- Social isolation
- Changes in routine
- Loss of outside hobbies, entertainment, and exercise
- Poor virtual communication and collaboration skills
- Missing the sense of fulfillment, meaning, and purpose that work previously provided
It’s disconcerting that most of us don’t realize that what we’re feeling isn’t just work-from-home burnout. In fact, we don’t seem to recognize what it is we’re missing.
Dealing with this issue doesn’t just mean providing funding for home office setup or allowing flexible working hours. Companies must also facilitate professional development in effective virtual communication and collaboration, as well as emotional and social intelligence.
Operationalize The New Strategy
On Day Two of your retreat, focus on operationalizing the strategic changes to the business model. Address potential threats and opportunities for different future scenarios. Revise the new strategy from Day One, if needed.
Here’s how one startup seized a pandemic opportunity: An enterprise data analytics company identified a way to secure promising client accounts held by several competitors.
The startup’s leadership team noted that most competitors brushed off concerns about COVID. So, it decided to woo these competitors’ clients by changing strategy to show the steps it took to become pandemic proof—in stark contrast to competitors. The startup successfully converted a surprising number of new customers.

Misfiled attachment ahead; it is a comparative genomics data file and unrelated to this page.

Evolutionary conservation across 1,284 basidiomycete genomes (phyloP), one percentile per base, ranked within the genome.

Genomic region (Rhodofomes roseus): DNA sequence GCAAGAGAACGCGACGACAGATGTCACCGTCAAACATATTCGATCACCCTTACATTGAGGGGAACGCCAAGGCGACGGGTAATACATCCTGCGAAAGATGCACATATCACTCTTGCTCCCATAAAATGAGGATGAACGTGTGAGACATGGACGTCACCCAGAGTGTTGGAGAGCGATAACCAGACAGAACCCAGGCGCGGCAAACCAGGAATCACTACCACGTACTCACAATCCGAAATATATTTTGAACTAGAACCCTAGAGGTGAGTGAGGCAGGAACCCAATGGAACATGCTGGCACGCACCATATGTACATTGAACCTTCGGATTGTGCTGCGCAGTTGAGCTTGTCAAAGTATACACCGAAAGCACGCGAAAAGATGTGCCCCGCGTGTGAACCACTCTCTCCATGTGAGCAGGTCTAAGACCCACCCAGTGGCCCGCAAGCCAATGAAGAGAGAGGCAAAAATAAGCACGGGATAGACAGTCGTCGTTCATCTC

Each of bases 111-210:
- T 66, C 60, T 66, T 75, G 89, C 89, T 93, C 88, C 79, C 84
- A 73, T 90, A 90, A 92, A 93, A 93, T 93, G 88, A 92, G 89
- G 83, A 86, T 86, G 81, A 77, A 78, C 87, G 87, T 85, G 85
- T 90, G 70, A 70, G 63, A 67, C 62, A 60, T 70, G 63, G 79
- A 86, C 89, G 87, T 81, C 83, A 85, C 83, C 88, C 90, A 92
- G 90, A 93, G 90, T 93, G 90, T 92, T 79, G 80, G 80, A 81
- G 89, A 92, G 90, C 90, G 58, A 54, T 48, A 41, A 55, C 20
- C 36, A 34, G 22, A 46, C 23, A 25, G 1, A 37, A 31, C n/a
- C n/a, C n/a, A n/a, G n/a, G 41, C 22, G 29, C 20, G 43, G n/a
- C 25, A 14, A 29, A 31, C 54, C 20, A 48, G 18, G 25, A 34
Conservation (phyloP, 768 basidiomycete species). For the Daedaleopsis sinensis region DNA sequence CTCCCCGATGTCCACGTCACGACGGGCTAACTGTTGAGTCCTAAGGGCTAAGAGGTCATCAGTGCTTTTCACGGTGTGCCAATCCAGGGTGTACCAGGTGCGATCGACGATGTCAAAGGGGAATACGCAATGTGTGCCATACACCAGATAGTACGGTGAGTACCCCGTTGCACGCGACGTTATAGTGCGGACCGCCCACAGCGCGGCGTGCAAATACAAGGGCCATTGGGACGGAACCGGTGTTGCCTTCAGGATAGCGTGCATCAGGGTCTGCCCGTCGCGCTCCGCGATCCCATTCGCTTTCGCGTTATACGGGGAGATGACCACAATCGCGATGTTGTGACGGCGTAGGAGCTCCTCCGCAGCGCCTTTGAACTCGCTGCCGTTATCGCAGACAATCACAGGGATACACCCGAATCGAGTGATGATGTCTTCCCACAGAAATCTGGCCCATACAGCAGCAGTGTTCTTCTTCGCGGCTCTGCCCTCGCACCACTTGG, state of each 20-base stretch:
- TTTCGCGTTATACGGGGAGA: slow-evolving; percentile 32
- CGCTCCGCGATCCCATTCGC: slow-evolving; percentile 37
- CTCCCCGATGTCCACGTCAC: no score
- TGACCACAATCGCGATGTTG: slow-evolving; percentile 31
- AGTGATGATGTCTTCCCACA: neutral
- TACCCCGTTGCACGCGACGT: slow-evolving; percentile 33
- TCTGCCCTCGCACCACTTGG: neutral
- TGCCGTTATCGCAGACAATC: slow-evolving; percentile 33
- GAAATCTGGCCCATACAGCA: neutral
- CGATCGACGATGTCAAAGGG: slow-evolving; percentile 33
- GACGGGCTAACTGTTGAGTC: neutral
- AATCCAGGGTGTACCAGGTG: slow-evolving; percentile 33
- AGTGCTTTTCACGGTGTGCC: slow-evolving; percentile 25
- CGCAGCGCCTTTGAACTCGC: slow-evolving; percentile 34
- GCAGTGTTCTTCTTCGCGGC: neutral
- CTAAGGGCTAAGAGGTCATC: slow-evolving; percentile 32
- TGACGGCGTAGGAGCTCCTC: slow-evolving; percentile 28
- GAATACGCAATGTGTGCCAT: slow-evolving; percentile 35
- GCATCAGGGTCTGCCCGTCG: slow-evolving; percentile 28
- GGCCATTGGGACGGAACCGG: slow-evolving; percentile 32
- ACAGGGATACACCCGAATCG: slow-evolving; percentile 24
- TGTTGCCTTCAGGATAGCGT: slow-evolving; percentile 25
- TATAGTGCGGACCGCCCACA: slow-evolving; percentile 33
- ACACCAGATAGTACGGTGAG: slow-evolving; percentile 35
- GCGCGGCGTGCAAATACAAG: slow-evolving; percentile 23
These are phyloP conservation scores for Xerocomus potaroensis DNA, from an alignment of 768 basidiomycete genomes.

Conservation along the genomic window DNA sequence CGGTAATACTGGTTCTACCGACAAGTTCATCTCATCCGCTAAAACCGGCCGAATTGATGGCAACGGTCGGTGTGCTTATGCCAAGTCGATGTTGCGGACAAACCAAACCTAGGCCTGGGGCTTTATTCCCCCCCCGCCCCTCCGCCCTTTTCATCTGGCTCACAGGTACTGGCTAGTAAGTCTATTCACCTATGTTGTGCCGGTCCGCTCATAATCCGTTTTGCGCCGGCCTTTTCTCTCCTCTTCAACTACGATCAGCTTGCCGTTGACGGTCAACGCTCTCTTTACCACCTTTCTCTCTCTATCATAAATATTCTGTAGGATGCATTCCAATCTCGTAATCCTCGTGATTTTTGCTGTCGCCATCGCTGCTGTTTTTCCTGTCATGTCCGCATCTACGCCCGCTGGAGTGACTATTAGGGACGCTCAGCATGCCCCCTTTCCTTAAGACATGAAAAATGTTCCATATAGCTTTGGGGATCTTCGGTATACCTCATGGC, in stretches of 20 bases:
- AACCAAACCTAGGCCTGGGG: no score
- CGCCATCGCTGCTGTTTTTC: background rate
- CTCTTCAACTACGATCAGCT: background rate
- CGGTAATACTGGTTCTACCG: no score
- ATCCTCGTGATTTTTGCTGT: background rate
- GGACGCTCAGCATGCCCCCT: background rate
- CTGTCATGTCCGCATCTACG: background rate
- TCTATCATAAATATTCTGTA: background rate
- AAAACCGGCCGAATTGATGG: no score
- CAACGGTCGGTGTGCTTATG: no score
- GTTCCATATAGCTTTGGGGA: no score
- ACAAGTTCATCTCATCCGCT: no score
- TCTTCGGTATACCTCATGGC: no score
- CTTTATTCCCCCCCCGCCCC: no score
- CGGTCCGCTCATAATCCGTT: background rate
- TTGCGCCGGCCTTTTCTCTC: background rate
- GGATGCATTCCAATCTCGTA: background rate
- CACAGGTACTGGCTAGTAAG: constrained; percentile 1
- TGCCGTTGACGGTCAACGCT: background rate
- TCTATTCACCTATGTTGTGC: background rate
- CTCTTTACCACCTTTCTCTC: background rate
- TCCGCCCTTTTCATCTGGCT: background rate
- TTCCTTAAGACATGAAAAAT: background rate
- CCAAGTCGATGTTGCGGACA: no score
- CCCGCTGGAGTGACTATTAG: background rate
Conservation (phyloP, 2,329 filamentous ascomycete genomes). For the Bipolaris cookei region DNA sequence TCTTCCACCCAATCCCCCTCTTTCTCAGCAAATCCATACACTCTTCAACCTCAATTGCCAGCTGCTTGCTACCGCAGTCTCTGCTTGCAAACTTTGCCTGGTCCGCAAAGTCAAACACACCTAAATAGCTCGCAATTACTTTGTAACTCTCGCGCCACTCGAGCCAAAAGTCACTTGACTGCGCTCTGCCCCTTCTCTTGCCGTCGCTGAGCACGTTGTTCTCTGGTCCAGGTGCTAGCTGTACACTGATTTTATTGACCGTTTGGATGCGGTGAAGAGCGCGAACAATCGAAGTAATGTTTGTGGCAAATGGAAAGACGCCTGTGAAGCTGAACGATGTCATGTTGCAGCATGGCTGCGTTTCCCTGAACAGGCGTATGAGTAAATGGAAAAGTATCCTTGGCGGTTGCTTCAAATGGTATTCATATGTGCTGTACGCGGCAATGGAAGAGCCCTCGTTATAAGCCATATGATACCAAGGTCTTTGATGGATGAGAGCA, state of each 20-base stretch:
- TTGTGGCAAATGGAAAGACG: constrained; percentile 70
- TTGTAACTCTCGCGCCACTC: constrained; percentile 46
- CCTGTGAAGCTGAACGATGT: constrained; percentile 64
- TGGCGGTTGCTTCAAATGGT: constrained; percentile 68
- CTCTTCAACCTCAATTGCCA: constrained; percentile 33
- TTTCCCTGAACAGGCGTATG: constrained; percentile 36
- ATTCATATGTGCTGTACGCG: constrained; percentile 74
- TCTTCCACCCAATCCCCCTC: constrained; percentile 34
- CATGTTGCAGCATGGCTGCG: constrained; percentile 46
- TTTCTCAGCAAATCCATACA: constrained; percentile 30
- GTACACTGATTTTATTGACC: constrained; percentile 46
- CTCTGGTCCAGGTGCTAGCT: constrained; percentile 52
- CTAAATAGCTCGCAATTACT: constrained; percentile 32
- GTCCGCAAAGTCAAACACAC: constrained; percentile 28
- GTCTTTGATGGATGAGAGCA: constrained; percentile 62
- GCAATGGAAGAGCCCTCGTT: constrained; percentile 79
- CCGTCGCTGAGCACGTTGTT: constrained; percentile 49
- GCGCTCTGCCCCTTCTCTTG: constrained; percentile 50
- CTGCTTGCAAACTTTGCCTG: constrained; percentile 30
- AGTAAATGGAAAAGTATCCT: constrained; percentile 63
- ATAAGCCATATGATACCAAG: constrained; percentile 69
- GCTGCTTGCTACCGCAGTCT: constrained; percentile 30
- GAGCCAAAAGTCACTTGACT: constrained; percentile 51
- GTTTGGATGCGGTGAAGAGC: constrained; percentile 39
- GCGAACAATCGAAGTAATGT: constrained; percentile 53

Implement & Check Regularly
At the close of the retreat, identify next steps for each new initiative, resources required, and establish metrics for success. Assign one leader to roll out the initiative and provide regular progress reports. Lastly, prepare a detailed report for the Board of Directors.
Hold regular status updates, ideally during weekly leadership team meetings. Evaluate the strategy’s progress during a half-day meeting a month after the retreat, and adjust as required. Schedule another follow-up meeting after three months.
5 Key Strategies for Strategic Pivots
- Start by challenging assumptions
- Have top leaders gather internal information from direct reports
- Conduct a two-day retreat, in-person or virtual, to focus on strategy and operationalization
- Commit to next steps, identifying resources needed, metrics of success, leadership point person, and report to the Board
- Provide status updates weekly, and a half-day progress check and course correction after one and three months.
Taking these steps for strategic pivots will help steer your company toward thriving–not just surviving–these troubled times.
About The Author
Bio: An internationally-renowned thought leader known as the Disaster Avoidance Expert, Dr. Gleb Tsipursky is the best-selling author of Never Go With Your Gut and Resilience: Adapt and Plan for the New Abnormal of the COVID-19 Coronavirus Pandemic, all based on his expertise of over 20 years of consulting, coaching, and speaking and training as the CEO of Disaster Avoidance Experts and over 15 years in academia as a behavioral economist and cognitive neuroscientist.